<font face="Courier">grep</font>
input, but in the case of
<font face="Courier">grep</font>
, the redirection is already taken care of for you on the command line.

<font face="Courier">
$ grep "Now" <hello.txt >junk.txt
$ grep "Now" hello.txt >junk.txt
</font>

If you want to preserve the existing output file and append new information to it, use a double right angle bracket (

<font face="Courier">>></font>
). The following example uses
<font face="Courier">echo</font>
, which normally outputs to the screen, to create the
<font face="Courier">hello.txt</font>
file without using an editor. The output of the
<font face="Courier">echo</font>
command is redirected into the file, and two more lines are appended to it.

<font face="Courier">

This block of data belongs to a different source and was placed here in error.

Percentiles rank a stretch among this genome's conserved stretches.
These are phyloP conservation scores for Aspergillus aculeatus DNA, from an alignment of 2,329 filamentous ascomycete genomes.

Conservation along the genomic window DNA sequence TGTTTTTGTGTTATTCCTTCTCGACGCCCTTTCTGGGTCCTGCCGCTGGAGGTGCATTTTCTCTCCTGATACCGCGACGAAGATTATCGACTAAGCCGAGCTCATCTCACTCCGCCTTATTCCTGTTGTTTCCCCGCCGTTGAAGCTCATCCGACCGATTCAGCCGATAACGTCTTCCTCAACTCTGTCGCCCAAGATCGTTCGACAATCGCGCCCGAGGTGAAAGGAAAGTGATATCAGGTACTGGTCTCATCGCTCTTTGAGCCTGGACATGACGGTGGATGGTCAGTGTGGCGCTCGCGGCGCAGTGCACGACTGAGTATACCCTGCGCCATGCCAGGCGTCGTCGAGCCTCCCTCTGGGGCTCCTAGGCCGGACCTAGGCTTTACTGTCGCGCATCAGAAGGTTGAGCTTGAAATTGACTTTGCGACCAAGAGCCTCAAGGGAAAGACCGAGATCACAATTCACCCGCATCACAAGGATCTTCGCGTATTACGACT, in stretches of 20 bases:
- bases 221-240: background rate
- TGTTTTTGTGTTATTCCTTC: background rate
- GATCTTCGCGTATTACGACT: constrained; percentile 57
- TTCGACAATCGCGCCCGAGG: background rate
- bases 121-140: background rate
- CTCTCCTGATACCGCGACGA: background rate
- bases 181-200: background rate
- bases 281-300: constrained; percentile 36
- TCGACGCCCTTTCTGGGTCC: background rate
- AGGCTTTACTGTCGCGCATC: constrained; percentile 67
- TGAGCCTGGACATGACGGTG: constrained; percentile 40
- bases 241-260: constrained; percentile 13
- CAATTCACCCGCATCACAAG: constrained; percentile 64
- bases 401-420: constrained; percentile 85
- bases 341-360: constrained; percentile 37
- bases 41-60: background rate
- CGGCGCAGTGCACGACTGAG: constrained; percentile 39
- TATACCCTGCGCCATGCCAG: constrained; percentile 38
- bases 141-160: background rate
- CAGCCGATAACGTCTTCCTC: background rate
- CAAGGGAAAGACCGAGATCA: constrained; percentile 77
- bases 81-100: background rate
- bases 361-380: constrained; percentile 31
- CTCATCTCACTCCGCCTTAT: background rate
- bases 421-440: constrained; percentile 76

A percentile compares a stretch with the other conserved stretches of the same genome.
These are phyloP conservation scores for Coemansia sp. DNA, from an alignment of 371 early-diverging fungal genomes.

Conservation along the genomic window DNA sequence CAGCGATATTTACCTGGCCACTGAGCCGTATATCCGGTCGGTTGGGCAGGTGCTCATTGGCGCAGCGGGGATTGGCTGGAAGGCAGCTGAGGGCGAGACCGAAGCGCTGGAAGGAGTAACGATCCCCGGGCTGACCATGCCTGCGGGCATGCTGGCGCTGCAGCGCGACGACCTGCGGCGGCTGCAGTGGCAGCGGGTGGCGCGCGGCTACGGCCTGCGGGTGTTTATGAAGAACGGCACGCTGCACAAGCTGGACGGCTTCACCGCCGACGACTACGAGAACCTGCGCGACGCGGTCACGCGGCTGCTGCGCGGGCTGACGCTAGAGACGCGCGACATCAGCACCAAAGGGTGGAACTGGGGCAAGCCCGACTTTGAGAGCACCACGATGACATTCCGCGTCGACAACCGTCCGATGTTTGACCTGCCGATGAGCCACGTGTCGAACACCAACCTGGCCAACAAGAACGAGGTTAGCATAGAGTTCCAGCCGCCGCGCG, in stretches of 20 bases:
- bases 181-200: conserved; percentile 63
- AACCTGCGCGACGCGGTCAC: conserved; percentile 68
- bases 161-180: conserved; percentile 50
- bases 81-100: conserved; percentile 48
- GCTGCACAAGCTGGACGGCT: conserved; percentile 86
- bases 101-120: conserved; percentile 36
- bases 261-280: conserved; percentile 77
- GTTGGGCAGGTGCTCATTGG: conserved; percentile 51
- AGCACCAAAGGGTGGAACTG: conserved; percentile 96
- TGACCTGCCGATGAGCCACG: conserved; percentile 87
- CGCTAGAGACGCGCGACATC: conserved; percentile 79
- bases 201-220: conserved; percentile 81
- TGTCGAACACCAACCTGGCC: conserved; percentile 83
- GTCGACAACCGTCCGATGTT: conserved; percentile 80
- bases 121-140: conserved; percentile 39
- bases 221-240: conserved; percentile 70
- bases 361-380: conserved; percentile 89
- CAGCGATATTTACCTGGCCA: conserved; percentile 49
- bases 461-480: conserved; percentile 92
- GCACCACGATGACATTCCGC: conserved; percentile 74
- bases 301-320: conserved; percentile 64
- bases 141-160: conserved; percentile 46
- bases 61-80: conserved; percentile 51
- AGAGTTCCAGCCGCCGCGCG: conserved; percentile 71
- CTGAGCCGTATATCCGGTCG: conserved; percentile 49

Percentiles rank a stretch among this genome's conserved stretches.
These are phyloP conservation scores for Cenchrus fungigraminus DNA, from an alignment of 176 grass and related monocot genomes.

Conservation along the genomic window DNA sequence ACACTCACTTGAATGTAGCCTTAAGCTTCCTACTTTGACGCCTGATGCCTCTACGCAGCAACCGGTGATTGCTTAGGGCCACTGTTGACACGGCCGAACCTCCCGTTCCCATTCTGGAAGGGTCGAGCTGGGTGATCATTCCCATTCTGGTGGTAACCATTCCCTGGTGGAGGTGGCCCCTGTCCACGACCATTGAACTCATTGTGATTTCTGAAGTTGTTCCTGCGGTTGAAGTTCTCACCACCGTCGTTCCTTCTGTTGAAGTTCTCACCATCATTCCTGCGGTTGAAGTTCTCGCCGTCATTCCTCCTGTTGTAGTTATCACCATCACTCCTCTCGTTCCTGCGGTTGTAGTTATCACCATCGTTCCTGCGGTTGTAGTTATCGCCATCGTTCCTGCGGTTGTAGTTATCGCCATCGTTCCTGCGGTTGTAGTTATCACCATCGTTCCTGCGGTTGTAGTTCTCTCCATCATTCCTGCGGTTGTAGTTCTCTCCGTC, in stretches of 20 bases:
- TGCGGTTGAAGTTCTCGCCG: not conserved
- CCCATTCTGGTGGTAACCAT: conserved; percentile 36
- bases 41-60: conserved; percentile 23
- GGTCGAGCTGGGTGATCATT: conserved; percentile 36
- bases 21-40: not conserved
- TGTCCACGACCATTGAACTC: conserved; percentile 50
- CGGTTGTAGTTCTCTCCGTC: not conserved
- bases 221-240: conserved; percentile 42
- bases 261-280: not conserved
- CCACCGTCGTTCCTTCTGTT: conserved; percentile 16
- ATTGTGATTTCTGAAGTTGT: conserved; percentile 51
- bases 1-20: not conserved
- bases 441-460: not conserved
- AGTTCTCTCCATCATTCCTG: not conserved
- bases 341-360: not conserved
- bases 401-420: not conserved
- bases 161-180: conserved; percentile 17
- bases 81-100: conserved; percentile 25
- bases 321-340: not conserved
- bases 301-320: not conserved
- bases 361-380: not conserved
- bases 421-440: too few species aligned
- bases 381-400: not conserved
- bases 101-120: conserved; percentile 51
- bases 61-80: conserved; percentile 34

$ echo "Now is the time" >hello.txt
$ echo "for every good person to" >>hello.txt
$ echo "say hello." >>hello.txt
$ cat hello.txt
Now is the time
for every good person to
say hello.
$
</font>

Pipes are created as a means of taking the output of one program and using it as the input to another. The pipe symbol (

<font face="Courier">|</font>
) is used as a connector between the two programs. In the following example, look at the first part of the command up to the first pipe symbol. The
<font face="Courier">cat</font>
command normally outputs to the screen; in this case, however, the output has been sent into a pipe. On the righthand side of the pipe, this output becomes the input to
<font face="Courier">grep "hello"</font>
. The output from
<font face="Courier">grep "hello"</font>
is in turn sent into another pipe. On the right side of that pipe, the output is used as standard input to a
<font face="Courier">sed</font>
command that searches for hello and replaces it with bye. The final result is redirected to a file named
<font face="Courier">result.txt</font>
which
<font face="Courier">cat</font>
displays on the screen as
<font face="Courier">say bye</font>
.

<font face="Courier">